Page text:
For genuine home-buyers, their loan contracts reflect their ability to service the loan. A price correction in the housing market does not imply that mortgagees will be forced to sell their homes.
I have already mentioned Patrick Gower’s interview with David Cunliffe. Labour’s present leader, more than most politicians, is a genuine intellectual. It doesn’t mean he’s right about everything. But he thinks about many things, including things that really matter. And he’s in politics for reasons other than to promote interviewers’ personality cults. He answered all of Gower’s questions, certainly to my satisfaction, about fundraising trusts and on having a nice house. Gower didn’t need to use repetitive questioning techniques on Cunliffe; techniques akin to those once used on little children to get them to make bizarre accusations against the likes of Peter Ellis. I’d much rather hear the views of Cunliffe than Gower. I wonder what President Obama would have made of Gower’s interview. He’s better than most at putting impertinent interviewers in their place.
Finally, I watched Simon Shepherd interviewing Act’s new leader, Jamie Whyte (March 1). Whyte was an intellectual by profession, in the United Kingdom. A philosopher. I was interested to get some sense of who he was. Sadly the first third of the interview was about incest, apparently because Whyte had in the previous week been asked a leading question on the topic.
The rest of the interview was reasonably interesting, but with no particular revelations. As an advocate of economic liberalism, Whyte is favours low flat taxes. (Like many others, his juxtaposition of the words “low” and “flat” is a crude rhetorical device that makes all advocates of flat taxes appear to be advocates of low taxes.) The interview also covered the National-Act electoral accommodation in Epsom. Shepherd, like so many other journalists, repeated the claim that National voters were being asked to vote for Act. Whyte himself carelessly described the Epsom accommodation in those terms.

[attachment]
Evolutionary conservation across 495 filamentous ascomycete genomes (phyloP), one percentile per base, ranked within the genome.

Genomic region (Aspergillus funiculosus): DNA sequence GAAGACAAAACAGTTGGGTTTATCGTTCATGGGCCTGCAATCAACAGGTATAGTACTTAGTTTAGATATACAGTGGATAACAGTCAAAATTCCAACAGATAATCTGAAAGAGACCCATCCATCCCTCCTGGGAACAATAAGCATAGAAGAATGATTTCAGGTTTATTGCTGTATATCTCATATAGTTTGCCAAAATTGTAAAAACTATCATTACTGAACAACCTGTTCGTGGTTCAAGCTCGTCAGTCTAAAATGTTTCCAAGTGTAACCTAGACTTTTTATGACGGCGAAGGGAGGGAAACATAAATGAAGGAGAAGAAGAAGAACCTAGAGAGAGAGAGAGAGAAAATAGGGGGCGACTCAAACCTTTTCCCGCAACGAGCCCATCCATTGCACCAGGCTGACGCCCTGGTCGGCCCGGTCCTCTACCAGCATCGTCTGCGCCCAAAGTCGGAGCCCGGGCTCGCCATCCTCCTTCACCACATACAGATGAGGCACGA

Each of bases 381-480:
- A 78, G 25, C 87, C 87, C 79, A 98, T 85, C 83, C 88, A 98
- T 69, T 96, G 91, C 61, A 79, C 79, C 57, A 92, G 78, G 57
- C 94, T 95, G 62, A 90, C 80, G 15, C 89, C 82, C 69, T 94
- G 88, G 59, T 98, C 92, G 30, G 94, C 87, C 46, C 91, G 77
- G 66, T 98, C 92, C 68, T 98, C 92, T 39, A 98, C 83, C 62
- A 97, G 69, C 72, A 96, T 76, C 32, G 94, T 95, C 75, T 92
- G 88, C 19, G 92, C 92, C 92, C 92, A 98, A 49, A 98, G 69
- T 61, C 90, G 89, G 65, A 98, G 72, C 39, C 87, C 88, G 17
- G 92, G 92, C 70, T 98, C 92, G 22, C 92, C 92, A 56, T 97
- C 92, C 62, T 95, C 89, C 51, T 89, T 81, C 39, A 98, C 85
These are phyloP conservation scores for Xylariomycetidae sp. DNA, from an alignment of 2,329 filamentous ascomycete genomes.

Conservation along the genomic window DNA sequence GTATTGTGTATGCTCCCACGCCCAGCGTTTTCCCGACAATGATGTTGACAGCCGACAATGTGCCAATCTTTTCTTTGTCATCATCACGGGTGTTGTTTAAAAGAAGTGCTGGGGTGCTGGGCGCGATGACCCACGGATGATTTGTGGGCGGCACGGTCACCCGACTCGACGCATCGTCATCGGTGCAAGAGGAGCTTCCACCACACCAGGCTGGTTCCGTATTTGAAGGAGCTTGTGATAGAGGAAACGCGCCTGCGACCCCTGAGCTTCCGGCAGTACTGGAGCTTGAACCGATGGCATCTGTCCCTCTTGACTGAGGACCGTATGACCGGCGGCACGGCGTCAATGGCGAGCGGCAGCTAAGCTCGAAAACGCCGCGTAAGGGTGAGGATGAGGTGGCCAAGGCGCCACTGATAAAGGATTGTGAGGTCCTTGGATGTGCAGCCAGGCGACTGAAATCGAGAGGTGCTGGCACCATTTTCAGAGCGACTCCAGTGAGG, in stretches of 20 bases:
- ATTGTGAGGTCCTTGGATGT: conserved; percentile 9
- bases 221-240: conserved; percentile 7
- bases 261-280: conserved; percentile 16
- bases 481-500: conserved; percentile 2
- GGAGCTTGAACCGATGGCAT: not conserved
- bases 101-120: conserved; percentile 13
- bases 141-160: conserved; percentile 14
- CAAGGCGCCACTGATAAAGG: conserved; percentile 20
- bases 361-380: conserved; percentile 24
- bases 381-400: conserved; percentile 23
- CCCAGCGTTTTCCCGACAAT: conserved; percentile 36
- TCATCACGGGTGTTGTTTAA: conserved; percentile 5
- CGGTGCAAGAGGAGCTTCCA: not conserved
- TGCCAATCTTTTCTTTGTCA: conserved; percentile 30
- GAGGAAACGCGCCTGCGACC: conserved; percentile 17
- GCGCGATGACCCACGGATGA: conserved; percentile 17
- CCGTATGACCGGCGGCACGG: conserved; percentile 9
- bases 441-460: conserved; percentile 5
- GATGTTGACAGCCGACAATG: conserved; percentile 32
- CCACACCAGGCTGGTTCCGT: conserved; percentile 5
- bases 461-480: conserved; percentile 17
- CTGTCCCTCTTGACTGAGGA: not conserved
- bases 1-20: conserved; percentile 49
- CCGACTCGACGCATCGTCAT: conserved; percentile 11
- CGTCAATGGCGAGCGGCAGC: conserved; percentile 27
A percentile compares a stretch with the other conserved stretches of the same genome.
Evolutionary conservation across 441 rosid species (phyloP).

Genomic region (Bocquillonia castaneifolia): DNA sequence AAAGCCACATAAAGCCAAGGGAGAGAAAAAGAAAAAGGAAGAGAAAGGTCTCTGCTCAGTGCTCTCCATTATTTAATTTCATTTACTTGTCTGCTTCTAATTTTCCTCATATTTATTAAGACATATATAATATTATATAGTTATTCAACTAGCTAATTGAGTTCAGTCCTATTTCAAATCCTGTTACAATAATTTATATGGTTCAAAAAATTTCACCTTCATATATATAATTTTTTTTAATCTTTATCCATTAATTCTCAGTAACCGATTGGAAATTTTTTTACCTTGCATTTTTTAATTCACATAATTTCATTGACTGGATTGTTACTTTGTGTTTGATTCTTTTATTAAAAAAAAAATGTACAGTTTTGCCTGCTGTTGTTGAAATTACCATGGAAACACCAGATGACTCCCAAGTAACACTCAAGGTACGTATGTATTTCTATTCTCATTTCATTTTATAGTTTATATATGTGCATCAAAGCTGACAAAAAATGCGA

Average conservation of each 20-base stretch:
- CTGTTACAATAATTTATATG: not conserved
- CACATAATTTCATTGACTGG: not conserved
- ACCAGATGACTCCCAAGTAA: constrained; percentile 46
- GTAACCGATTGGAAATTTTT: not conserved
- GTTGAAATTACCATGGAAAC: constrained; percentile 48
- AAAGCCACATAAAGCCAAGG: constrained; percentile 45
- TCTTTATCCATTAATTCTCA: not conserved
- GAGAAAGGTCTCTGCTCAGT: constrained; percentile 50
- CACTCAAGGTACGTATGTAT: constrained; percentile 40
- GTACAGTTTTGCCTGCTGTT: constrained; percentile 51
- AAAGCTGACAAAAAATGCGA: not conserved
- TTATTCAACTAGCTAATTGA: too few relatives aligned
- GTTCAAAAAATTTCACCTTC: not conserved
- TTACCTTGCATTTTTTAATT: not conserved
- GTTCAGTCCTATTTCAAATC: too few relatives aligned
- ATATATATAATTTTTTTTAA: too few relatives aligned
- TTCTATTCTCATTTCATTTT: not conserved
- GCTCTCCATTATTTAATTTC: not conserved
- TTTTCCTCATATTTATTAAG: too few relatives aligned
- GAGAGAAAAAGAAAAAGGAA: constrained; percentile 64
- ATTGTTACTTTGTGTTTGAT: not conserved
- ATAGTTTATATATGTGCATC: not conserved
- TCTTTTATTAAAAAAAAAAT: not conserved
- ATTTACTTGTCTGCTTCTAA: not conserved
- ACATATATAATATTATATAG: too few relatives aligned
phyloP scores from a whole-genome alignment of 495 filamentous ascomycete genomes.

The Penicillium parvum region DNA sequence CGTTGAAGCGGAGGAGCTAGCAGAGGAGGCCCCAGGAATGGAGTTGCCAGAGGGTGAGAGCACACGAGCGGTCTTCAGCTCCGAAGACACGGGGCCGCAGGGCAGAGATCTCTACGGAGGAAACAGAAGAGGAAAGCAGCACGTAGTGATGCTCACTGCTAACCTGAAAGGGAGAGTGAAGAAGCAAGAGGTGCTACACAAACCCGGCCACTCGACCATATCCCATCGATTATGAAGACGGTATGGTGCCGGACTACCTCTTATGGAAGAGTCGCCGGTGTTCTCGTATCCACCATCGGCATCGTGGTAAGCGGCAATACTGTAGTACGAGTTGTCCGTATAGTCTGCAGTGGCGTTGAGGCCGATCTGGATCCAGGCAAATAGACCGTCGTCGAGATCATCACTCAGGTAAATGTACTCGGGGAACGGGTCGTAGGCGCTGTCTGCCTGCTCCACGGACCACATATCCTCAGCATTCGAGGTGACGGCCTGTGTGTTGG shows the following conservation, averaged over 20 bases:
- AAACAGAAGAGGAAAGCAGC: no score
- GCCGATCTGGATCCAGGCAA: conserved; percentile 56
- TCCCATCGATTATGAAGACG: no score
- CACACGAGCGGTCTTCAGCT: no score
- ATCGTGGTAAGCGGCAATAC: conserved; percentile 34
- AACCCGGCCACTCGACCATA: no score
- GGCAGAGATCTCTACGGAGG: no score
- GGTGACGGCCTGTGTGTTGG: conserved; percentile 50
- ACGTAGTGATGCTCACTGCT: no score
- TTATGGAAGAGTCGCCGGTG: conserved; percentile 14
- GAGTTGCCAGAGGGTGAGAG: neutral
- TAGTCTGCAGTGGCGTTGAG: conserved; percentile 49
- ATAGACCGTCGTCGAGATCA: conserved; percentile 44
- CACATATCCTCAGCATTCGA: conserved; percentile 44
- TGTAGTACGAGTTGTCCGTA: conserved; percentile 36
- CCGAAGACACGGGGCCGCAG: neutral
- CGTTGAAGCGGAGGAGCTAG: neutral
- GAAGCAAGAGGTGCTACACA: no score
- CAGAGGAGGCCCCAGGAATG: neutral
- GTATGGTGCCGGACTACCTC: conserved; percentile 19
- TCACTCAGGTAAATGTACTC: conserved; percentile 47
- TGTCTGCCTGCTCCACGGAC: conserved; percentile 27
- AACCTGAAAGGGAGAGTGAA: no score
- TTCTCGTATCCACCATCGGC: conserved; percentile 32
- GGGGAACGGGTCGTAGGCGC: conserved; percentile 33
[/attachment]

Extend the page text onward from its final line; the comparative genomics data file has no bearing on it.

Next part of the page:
At no stage have National voters ever been asked to vote for Act in Epsom. They have been asked to vote National. And they have voted National. The accommodation is about the second vote – the electorate vote. National voters in Epsom, unlike many Labour voters in Epsom, are politically numerate. Wanting a centre-right government, they knew that, as well as voting National, they should vote for Hyde/Banks/Whyte in order to prevent the disqualification of the nationwide Act party vote.
I wish I wish that we could have sensible media conversations on how voters in sensitive electorates can best use their electorate votes. Any Party that has played a constructive role in government deserves to not fall foul of the five percent party vote threshold. When MMP was first legislated for, the electorate-seat rule was a brilliant New Zealand adaptation of the German system. Let’s accept that it allows more parties to participate in parliament, and that it significantly reduces wasted votes. Further it provides a bit of local drama to otherwise increasingly scripted contests between media and political egos.
Let the parties explain what they stand for, and why we should vote for them in September. And let the candidates have their local contests; contests that are personal and for the most part have no influence over party representation. One extra electorate MP for a party just means one less list MP for that party.
When media egos get in the way, the voters become infused with their cynicism. Democracy requires popular engagement, not popular contempt.